Movie Theater Metamorphosis15 Jun, 2005 By: Holly J. Wagner
Much has been made of 2929 Entertainment's plans to release movies in theaters, on discs and on cable and satellite TV on the same day. Most people in this industry don't believe it will ever happen on a wide scale.
I don't know if it will or not. We do know box office has been sliding, and if you look at 2929 partner Mark Cuban's blog, a lot of folks — more than the one or two I cited in last week's column — would like the choice of watching in a theater or at home on the same day.
Theater owners, of course, are absolutely not in that group. But a comment from National Association of Theater Owners (NATO) president John Fithian really makes another point. I asked his opinion of super-releases and one part of his comment really stuck in my mind.
“As movie theatres have small margins, the impact on our industry would be profound. If all movies were released day-and-date in theaters and to the home, movie theaters would be forced to exhibit more ‘television-like' product and alternative product simply to stay in business,” he said. “Hollywood movies would become a lesser thing. The Academy Awards would lose their very special value.”
Not to pick on John, but is it possible that ship has already sailed? Some analysts say the quality of major studio releases has been less than stellar lately and that is keeping people out of theaters. Others have criticized targeting older audiences with increasingly violent fare. I hate awards shows, and too often the awards seem to me a popularity contest, not a comment on the quality of the work.
The Academy was in a tizzy in 2003 over a screener ban, because without screeners sent to their homes, even voting members would never see most of the films in theaters. So it's not just ordinary Joes and Jills who have eschewed the theater experience.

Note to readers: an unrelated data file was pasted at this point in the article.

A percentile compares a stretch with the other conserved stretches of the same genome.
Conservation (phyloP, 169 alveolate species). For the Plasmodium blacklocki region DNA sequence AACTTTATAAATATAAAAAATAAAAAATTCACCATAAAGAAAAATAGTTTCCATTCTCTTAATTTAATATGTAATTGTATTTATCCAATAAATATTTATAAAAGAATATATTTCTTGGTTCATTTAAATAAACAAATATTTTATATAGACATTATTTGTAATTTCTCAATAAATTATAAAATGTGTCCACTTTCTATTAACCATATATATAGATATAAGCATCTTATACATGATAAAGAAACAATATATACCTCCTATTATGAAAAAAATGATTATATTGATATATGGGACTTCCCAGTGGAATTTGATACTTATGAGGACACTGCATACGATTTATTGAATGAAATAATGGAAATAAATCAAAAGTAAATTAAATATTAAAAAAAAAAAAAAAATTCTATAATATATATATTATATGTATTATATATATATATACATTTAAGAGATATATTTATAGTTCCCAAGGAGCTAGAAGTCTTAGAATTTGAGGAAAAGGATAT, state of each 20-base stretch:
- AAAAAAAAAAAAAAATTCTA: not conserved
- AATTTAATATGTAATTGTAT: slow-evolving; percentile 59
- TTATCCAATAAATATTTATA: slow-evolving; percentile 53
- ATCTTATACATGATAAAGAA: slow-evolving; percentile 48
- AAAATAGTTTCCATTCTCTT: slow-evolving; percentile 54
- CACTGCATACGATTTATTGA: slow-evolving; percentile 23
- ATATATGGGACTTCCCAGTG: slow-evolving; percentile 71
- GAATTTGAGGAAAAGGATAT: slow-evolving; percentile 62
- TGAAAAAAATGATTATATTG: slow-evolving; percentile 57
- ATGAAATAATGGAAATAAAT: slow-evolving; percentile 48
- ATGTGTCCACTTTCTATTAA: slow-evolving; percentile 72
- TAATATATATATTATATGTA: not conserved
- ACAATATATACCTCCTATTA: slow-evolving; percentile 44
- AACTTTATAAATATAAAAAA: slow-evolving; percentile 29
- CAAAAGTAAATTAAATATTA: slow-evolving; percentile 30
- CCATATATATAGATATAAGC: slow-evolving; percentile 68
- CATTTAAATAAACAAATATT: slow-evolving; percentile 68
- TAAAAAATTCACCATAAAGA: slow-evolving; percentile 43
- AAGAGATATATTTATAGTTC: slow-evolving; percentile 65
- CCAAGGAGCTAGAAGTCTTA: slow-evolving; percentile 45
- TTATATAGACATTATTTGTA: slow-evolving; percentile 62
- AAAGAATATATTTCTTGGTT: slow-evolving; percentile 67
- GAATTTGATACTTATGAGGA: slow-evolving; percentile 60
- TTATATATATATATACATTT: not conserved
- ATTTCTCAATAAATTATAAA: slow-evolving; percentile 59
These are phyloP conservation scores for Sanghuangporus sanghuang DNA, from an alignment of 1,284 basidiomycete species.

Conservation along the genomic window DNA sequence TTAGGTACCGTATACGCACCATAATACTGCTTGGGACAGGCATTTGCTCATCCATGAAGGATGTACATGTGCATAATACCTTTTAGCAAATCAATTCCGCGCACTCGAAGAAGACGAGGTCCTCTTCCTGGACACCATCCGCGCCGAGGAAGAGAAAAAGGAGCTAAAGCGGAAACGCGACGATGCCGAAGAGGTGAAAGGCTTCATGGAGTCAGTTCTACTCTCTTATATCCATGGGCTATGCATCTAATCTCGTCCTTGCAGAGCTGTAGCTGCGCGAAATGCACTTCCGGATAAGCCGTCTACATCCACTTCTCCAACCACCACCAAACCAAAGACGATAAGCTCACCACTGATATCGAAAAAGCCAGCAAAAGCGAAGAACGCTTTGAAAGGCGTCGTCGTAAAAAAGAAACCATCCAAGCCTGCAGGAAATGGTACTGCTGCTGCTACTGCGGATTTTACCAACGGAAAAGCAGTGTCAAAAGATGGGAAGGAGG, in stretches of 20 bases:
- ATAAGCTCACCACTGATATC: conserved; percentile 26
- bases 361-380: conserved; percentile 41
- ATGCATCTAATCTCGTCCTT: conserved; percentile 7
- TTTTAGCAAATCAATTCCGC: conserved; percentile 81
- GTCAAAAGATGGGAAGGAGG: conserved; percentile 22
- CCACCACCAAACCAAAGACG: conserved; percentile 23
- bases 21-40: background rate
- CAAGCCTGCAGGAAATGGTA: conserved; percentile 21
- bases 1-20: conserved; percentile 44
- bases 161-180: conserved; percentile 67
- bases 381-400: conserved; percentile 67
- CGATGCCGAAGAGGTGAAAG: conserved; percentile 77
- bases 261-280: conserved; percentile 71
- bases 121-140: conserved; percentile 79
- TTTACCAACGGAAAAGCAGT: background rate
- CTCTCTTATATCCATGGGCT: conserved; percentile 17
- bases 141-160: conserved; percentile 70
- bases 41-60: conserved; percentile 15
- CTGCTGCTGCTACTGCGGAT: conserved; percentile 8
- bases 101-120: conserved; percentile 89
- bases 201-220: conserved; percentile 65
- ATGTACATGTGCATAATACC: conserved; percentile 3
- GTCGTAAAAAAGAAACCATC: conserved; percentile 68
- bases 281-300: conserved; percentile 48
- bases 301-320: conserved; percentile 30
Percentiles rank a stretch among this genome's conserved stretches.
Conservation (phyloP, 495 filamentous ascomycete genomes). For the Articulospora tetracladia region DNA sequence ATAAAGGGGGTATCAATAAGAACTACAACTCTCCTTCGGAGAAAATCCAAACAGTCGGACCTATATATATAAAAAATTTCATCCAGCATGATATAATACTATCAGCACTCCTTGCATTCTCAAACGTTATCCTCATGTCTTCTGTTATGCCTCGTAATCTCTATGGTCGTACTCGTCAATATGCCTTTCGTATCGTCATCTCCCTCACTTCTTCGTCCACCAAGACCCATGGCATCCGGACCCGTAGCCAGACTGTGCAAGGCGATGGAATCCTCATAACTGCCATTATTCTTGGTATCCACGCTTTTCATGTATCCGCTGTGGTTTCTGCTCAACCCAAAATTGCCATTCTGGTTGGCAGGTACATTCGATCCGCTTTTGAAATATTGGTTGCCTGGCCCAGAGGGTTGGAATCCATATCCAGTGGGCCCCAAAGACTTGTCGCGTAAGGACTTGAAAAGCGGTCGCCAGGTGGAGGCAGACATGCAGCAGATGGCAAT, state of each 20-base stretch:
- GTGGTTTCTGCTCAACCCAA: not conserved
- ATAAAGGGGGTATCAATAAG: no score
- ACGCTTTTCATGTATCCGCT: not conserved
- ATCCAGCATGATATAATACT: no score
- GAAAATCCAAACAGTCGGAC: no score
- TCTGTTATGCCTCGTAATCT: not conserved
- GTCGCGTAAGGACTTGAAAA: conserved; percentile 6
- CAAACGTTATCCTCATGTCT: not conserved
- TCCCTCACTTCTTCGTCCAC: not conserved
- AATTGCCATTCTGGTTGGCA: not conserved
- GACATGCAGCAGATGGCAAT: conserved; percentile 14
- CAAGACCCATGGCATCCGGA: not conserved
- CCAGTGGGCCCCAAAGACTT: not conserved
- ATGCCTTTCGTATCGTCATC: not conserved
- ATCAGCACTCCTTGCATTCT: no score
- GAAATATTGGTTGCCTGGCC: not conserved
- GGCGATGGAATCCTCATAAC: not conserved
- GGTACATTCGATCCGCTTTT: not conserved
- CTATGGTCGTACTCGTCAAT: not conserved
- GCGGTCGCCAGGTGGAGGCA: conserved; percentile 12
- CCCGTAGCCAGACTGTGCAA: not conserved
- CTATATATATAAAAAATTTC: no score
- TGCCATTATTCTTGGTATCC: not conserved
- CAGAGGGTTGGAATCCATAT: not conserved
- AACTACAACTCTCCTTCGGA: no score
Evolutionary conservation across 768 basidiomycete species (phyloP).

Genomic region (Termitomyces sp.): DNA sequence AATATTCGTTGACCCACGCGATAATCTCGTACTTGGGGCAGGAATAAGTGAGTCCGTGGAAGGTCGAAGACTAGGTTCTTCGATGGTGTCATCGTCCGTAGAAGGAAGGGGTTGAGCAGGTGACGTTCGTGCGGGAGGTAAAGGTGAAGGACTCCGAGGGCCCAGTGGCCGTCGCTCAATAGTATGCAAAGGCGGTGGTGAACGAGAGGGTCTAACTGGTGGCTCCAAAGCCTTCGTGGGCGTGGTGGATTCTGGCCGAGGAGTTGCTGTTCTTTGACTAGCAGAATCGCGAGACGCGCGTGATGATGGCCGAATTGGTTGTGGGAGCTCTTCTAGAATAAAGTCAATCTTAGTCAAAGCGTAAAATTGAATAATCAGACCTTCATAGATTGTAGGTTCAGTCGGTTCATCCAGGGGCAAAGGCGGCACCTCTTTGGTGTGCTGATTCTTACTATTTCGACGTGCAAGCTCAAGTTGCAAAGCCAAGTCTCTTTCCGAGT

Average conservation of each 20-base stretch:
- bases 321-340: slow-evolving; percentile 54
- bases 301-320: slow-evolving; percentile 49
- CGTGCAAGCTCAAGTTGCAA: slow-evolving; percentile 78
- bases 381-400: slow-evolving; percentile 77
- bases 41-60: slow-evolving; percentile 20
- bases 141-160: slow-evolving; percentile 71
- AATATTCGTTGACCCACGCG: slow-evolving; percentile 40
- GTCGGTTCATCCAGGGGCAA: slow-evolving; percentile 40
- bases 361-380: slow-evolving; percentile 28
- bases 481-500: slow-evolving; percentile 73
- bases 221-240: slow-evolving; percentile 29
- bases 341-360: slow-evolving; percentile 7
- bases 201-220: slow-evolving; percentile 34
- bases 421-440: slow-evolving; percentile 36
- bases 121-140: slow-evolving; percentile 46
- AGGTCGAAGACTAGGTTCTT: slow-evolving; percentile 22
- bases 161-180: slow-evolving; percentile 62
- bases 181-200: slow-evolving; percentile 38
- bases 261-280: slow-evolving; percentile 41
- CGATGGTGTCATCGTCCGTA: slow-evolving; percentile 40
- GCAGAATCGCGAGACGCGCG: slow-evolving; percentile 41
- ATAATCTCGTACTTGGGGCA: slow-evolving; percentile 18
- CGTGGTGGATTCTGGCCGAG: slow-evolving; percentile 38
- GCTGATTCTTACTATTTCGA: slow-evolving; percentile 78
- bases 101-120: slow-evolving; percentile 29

It's invariably the Old Guard that opposes new approaches. The four major music labels are still decrying peer-to-peer technology, even as independent artists applaud it for connecting them with an audience that might otherwise never have seen or heard their acts.
Now, I can understand why exhibitors would rather have a guaranteed box office draw than taking a chance on some independent fare. But that may not be true of fans. I wanted to see The Motorcycle Diaries in a theater, but I could never find it playing anywhere within 25 miles of my house when I wanted to go. And that's here in Southern California, undisputedly a major entertainment market. Meanwhile, the same big studio films were showing at dozens of screens, often two or three at the same multiplex. And I didn't want to see any of them.
I guess what I am asking is, what is the nature of arthouse? If a blockbuster shows in an “arthouse” theater and nobody goes to watch it, is it still a blockbuster? And conversely, is an independent film “arthouse” because of the content or because studios and exhibitors crowd it out of mainstream theaters and never get it in front of the audience?